What We Talk About When We Talk About John Mayer


via youtube.com

This past Friday, singer-songwriter John Mayer dropped his 7th studio album, “The Search For Everything.” Compared to his last two folk albums, this new album returns to his more pop mainstream roots.

Hailey Nuthals, Arts Editor

John Mayer’s been around the block so many times he’s not even a regular — he’s a part of the block itself. He’s been covered so thoroughly in nearly every major publication that it’s a wonder there are any more stories to write about him.

Except that’s hardly true, because as humans tend to do, Mayer has — buckle up your seat belts — changed over the years. This past Friday, he dropped his seventh studio album “The Search For Everything.” He did a lot of heavy promoting work leading up to the release, including granting an extensive interview to the New York Times that was so long and filled with quotable tidbits that they published a follow-up piece that compiled other golden lines from the singer-songwriter.

The album itself is both stylistically and symbolically a return to the pop mainstream that Mayer used to inhabit. After two albums and several years spent living in Montana where he explored bluegrass and folk sounds, an impressive side gig playing guitar in Dead & Company — a band made up of members of the Grateful Dead with a few other musicians — and a lot of self-evaluation, he’s finally ready to take another shot at being a pop star. This time, he’s not rolling around in beds with conventionally-attractive brunettes and making brash statements while inebriated.

Instead, he has maintained his classic romantic sentimental lines like “How much of my mother has my mother left in me? / How much of my love will be insane to some degree?” but updated the look with touches like a song named “Emoji of a Wave” and an album cover that looks straight off a Tumblr aesthetic blog.

The Mayer of “The Search for Everything” is not the Mayer of “Battle Studies.” His style of answering interview questions is more stream-of-consciousness, less audacious. He admitted in his interview in the New York Times that he’s done with the dating scene, and is instead looking for a more permanent partner. He also mentioned that he’s stopped caring — or is working toward not caring — about what the tabloids and social media swarms say about him, a shift from his former days of constant anxiety about all the multitudes of fans and critics alike painting him as a shallow, entitled pop star.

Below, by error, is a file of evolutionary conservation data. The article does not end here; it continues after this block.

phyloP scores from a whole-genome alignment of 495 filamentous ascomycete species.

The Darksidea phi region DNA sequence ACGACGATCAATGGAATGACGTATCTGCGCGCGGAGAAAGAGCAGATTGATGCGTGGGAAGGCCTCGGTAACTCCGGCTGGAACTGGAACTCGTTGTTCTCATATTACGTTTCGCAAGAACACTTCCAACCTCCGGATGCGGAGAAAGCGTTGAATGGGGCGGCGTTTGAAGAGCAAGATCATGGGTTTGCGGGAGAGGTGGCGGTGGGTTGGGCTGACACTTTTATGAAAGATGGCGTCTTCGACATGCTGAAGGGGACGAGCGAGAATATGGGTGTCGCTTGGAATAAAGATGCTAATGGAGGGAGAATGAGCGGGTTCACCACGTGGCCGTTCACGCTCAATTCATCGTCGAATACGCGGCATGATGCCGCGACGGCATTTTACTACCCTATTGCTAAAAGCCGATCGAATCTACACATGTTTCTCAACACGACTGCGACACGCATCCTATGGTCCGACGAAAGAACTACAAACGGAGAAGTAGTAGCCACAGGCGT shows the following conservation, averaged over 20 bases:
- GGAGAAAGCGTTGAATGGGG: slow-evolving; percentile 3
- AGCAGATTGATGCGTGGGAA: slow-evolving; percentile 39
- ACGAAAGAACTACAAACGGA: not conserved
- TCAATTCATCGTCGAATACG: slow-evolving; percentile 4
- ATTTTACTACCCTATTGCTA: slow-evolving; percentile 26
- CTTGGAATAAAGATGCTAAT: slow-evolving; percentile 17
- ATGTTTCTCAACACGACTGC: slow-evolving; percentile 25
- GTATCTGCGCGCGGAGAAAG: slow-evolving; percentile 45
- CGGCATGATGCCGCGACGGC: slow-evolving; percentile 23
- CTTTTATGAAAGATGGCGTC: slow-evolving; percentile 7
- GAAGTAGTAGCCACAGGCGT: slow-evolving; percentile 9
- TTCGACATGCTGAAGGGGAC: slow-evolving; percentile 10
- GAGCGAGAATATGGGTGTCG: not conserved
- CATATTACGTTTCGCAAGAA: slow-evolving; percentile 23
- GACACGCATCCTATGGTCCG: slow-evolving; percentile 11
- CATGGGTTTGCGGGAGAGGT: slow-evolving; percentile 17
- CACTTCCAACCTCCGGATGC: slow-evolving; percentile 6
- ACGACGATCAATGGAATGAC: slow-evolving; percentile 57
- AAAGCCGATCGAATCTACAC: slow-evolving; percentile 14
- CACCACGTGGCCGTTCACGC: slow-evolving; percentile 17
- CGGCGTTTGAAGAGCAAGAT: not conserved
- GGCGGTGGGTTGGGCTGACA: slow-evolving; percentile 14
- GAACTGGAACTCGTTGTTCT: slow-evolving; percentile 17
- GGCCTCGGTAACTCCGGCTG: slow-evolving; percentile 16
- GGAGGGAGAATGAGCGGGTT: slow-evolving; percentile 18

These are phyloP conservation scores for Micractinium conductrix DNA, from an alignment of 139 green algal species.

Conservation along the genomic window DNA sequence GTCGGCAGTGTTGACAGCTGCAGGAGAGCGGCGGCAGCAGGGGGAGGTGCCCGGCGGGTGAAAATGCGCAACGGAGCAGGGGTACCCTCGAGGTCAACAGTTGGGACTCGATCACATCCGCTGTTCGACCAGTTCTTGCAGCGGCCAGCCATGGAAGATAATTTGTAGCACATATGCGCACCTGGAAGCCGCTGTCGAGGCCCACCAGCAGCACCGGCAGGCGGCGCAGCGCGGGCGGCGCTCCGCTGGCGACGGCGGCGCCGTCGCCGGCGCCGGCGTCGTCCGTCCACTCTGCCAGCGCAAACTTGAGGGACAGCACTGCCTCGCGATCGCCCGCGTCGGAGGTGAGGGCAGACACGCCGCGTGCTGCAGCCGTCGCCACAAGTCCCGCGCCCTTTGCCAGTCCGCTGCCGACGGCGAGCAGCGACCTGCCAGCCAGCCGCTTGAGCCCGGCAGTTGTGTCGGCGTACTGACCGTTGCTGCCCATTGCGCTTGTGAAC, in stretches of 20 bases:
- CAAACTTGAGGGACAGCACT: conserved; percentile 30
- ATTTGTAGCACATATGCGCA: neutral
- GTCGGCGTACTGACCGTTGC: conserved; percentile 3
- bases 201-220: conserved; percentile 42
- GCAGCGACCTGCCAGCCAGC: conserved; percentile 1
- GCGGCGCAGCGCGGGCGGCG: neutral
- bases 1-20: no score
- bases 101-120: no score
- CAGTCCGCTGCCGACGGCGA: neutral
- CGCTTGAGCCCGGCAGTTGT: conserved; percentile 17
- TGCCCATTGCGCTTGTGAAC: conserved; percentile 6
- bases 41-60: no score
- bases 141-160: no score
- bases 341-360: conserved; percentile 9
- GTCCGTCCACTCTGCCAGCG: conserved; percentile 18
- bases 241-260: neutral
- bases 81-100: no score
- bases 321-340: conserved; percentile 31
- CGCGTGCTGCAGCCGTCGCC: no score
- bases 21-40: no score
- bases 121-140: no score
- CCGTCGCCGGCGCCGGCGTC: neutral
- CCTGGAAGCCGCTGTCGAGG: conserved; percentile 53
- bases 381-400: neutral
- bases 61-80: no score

And still, Mayer is written about in a way that’s reminiscent of the way that pop stars too often are, in terms of their dating life and past histories — think of when Nicki Minaj wrote a song denying having slept with anyone to earn her fame or the time Patrick Stump wrote an entire essay in response to the grossly popular slogan “We liked you better fat!” when he released a solo pop album during Fall Out Boy’s hiatus.

This strange taste for old stories is everywhere. For Mayer, it’s visible in lines like NPR’s : “[‘The Search for Everything’ is] beautiful, heartbreaking and a stark reminder that even though Mayer’s made headlines in the past couple years for the celebrities he’s dated, or things he’s said, he is first and foremost a talented musician.” Mayer’s had a string of celebrity romances, it’s true, and he’s admitted that much of his songwriting is about those heartbreaks. Still, it seems strange to constantly focus on his old flames and controversial interviews when it’s been nearly five years since any of those things were relevant.

What’s not spoken about is the much more conversation-worthy part of the new Mayer. Take, for instance, his music video for “Still Feel Like Your Man.” The vibe was described in that same New York Times interview as “disco dojo,” and it features Mayer starting a dance-off in a Japanese geisha house for his lost love, who happens to be a white woman on a pedestal, surrounded by butterflies. The rest of the room has a moderate amount of diverse skin tones, but still features gag-worthy dancing pandas and a shrewd Japanese ringleader who gets to determine the woman’s ultimate fate. True, he’s not rolling around  in beds for music videos anymore — but maybe that’s better than this new approach.

Better yet, consider Mayer’s tweet from April 7 where he “discovered a more male-appropriate heart emoji” — one that apparently looks more like the one from card suits, and that is essentially just a slightly darker shade of red. The tweet was, if his follow-up tweet is to be trusted, a joke — one at the expense of those who are ready to hate Mayer with just the slightest excuse. While it’s surely a relief to be able to brush off critics with a laugh and live a free life, it’s got to be said that letting someone change and grow does not mean we no longer hold them accountable for their actions.

The conversation around Mayer feeds into our troubling habit of painting celebrities’ narratives for them. It’s rare that famous people get to shape their own stories. This is harmful because not only does it take away the credit for the way Mayer’s changed, but it removes him from any potential criticism for his new behavior. “The Shape of Everything” isn’t “Battle Studies,” it isn’t “Room For Squares” — it’s time to stop talking as if it is. It’s time to give celebrities a little more credit and a lot more complexity.

A version of this article appeared in the Monday, April 17 print edition. 

Email Hailey Nuthals at [email protected]